…Not only are the ring and pinky fingers physically tethered together by a shared tendon, as anatomists long have known; measurements of neuromuscular activation patterns have shown that all fingers, including the ones with the greatest structural autonomy, the thumb and index finger, are keenly responsive to every flex and twitch of their neighboring digits.
“Even when you think you’re moving just one finger,” said Marc H. Schieber, a professor of neurology and neurobiology at the University of Rochester Medical Center, “you’re really controlling your entire hand.”…
A Gripping Tale – Each Flick of a Finger Takes the Work of Five – NYTimes.com.
“…think of your brain as the CEO of you. It manages all that you do — physically, emotionally and intellectually. For the healthy child, as well as the child with special challenges, the information his or her “CEO” brain needs in order to learn something new does not come from directly trying to perform what it doesn’t yet have the information to perform. Instead, the necessary information comes from many small and varied movements and experiences that may seem completely unrelated to the final accomplishment. With the healthy child these movements are always within the range of what he or she can already do. The brain of the child with special challenges requires the same process to be able to learn and thrive!”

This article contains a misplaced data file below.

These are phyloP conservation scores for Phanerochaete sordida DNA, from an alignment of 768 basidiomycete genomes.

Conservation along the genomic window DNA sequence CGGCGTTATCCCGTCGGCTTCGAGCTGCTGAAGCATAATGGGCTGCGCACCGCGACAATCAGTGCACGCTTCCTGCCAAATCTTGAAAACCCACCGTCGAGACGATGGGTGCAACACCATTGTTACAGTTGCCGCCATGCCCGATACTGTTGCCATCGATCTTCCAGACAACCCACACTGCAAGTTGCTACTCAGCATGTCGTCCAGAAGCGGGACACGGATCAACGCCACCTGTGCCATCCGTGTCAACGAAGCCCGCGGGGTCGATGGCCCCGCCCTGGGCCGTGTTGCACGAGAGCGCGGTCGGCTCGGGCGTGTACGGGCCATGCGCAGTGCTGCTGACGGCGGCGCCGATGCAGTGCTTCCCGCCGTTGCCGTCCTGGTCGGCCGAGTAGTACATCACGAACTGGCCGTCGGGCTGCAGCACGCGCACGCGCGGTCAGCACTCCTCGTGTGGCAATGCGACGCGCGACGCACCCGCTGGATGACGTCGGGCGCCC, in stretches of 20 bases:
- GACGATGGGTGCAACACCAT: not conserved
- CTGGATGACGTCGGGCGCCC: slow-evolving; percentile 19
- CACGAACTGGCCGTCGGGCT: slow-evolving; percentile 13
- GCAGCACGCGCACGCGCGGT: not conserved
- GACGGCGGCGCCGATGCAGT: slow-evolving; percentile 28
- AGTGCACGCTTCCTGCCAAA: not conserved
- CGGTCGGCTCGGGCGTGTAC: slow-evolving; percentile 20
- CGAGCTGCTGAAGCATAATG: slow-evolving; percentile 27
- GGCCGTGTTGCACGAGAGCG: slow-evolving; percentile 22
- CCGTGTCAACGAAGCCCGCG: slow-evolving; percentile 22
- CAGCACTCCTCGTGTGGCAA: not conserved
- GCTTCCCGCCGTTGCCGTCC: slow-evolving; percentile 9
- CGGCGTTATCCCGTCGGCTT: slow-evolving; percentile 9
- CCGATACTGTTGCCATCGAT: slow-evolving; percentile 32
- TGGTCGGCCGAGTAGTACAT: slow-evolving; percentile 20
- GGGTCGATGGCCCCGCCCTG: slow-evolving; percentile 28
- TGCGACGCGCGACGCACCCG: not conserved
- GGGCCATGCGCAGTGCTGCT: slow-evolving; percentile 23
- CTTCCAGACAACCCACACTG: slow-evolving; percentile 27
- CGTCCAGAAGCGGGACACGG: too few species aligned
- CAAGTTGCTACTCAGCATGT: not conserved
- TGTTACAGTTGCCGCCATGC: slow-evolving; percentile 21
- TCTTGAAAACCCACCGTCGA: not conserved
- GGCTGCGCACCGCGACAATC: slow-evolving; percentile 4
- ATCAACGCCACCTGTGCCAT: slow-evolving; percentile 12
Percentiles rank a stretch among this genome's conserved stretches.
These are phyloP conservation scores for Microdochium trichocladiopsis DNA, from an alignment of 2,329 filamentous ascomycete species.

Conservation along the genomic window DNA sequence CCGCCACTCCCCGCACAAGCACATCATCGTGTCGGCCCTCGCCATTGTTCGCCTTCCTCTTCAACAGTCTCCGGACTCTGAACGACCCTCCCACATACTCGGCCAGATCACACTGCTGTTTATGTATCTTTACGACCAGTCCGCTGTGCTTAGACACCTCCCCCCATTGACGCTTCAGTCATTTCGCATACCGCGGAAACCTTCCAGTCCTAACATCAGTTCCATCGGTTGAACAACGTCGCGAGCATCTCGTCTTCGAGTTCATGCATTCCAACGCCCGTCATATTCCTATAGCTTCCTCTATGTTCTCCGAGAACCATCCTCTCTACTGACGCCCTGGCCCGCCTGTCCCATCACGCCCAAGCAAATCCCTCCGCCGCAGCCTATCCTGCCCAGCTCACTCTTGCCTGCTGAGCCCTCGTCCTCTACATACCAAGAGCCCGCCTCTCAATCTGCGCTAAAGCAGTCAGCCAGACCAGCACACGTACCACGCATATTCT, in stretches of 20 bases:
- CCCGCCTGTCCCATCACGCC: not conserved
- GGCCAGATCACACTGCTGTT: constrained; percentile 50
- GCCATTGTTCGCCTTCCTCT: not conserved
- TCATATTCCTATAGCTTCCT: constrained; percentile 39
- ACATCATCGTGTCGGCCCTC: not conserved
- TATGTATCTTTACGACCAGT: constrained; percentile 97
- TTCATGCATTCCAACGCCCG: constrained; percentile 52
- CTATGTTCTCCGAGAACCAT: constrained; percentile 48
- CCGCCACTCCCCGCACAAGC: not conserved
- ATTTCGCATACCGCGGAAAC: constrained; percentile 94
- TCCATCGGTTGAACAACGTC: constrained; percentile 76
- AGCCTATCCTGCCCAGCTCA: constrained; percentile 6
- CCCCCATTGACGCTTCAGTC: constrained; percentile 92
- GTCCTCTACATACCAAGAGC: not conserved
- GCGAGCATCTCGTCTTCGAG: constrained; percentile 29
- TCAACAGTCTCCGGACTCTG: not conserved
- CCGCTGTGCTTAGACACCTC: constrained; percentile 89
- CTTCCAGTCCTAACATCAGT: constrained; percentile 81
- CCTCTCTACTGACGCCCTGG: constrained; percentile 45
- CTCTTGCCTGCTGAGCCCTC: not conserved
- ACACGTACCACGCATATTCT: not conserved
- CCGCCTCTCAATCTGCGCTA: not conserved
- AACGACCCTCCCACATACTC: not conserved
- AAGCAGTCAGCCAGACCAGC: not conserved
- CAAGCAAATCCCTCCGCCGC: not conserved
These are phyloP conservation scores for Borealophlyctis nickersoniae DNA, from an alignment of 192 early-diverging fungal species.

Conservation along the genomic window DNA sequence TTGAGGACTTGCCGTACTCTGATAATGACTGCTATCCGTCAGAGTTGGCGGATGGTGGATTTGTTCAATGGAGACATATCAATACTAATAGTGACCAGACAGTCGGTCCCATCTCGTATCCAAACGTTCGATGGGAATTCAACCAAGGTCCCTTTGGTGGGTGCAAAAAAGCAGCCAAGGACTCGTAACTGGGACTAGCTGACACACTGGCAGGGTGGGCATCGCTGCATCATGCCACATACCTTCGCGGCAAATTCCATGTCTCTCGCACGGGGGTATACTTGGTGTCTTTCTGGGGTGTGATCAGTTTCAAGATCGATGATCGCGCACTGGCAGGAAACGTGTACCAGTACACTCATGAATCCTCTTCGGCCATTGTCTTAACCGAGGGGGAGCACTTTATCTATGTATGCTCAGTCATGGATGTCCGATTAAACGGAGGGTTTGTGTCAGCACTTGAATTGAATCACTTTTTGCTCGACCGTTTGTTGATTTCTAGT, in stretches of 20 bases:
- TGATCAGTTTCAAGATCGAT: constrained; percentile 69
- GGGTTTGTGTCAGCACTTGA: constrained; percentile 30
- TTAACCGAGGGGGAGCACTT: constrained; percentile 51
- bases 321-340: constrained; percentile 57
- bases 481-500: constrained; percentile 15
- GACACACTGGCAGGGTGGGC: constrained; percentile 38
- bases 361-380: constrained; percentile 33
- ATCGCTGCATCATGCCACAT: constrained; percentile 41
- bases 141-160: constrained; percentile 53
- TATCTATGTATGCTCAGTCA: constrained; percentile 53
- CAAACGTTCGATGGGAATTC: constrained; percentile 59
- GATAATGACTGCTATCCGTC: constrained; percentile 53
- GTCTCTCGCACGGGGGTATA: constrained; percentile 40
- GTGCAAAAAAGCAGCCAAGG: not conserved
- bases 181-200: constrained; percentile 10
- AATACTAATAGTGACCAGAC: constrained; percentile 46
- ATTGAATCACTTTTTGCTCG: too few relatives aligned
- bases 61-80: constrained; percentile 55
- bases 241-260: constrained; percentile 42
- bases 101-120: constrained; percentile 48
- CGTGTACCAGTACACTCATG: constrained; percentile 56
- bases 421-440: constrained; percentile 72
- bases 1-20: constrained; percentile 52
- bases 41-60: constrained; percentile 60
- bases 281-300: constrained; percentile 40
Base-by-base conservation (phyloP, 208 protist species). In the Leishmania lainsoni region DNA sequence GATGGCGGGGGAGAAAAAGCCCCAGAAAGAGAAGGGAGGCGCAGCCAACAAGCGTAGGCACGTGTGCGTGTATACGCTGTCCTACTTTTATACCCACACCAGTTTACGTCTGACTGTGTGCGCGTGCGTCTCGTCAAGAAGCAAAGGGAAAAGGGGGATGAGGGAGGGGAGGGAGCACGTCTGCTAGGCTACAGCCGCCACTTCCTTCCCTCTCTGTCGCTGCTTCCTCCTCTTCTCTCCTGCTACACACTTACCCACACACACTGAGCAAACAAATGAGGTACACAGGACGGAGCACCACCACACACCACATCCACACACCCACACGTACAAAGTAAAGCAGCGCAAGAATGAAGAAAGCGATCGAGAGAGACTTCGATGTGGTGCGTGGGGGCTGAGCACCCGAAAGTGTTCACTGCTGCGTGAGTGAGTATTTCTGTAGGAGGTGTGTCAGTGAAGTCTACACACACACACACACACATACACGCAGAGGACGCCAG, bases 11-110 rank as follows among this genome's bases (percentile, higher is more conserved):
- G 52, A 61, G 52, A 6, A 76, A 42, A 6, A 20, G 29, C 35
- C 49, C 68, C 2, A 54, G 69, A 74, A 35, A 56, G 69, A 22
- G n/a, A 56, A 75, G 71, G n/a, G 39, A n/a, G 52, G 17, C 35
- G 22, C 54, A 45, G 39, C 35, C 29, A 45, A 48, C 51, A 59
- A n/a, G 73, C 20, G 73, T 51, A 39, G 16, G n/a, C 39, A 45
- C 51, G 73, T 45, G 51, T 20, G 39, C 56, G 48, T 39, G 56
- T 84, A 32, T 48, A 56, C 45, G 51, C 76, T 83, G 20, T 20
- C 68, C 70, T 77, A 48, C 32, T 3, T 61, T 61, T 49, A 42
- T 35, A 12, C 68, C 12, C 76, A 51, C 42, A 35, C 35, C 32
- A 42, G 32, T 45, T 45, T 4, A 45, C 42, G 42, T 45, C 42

Anat Baniel: Children With Special Needs: A Revolutionary Approach Gives New Hope.
Dr. Terry Wahls learned how to properly fuel her body. Using the lessons she learned at the subcellular level, she used diet to cure her MS and get out of her wheelchair.
In the study presented by UCSD neuroscientist Laura Case this week in Washington, eight subjects suffering from severe osteo- or rheumatoid arthritis sat in front of a mirrored box and extended one of their hands. A researcher extended his hand over the subjects hand and asked the subject to move her hand slowly. The researcher, meanwhile, mimicked the subjects hand movement.
The subject, seeing only the researchers hand in the mirror, saw a young, healthy hand performing movements fluidly and without pain or difficulty. And when asked about their hands level of pain after the exercise, subjects rated their pain, on average, 1.5 points lower, on a scale of 1 to 10, than it had been at the outset. Some had a 3-point reduction in pain, said Case.
via Optical illusion dampens arthritis pain – latimes.com.
The lessons we’re teaching will help you find and release tension in your chest, make bending and reaching easier, and explore moving from lying to sitting more gracefully. It’d be great to see you there. Please pass this along if you know someone else who might be interested.
Pre-registration required, space is limited.
Date: October 8, 2011. 2-4 pm
Location: New School Aikido, Santa Rosa
Cost: Sliding scale $25 – $35.
Click here for the flier